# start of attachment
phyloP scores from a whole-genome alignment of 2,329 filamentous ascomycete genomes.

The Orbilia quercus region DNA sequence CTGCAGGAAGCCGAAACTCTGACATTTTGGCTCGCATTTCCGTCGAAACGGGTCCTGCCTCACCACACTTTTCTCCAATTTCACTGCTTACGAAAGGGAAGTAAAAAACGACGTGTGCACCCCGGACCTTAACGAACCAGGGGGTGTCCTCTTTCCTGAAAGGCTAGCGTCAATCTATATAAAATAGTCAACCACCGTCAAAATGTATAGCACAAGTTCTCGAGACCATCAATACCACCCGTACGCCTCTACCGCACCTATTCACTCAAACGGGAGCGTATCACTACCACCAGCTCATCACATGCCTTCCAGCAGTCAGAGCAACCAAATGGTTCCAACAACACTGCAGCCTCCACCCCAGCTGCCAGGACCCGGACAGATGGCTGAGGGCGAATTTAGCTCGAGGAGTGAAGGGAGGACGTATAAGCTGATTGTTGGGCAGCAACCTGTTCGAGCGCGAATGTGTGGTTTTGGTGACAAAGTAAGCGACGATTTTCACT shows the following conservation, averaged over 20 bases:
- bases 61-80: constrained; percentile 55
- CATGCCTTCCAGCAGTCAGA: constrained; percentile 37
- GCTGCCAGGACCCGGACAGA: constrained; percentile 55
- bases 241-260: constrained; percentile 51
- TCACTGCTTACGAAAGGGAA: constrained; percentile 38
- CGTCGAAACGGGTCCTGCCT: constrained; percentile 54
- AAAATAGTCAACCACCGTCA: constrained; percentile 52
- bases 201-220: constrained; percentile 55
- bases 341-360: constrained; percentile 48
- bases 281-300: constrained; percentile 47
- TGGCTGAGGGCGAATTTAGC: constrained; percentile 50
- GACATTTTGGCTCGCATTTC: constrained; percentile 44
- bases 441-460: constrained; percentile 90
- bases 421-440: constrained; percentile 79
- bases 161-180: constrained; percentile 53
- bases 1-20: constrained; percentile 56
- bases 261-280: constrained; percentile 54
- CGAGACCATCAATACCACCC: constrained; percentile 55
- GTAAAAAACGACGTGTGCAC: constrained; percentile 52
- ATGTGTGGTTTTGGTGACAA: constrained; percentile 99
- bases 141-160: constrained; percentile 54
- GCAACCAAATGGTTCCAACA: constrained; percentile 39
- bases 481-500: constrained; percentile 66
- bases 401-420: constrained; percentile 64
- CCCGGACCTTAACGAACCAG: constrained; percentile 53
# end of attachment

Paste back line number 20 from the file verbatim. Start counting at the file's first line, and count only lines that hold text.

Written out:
- CGAGACCATCAATACCACCC: constrained; percentile 55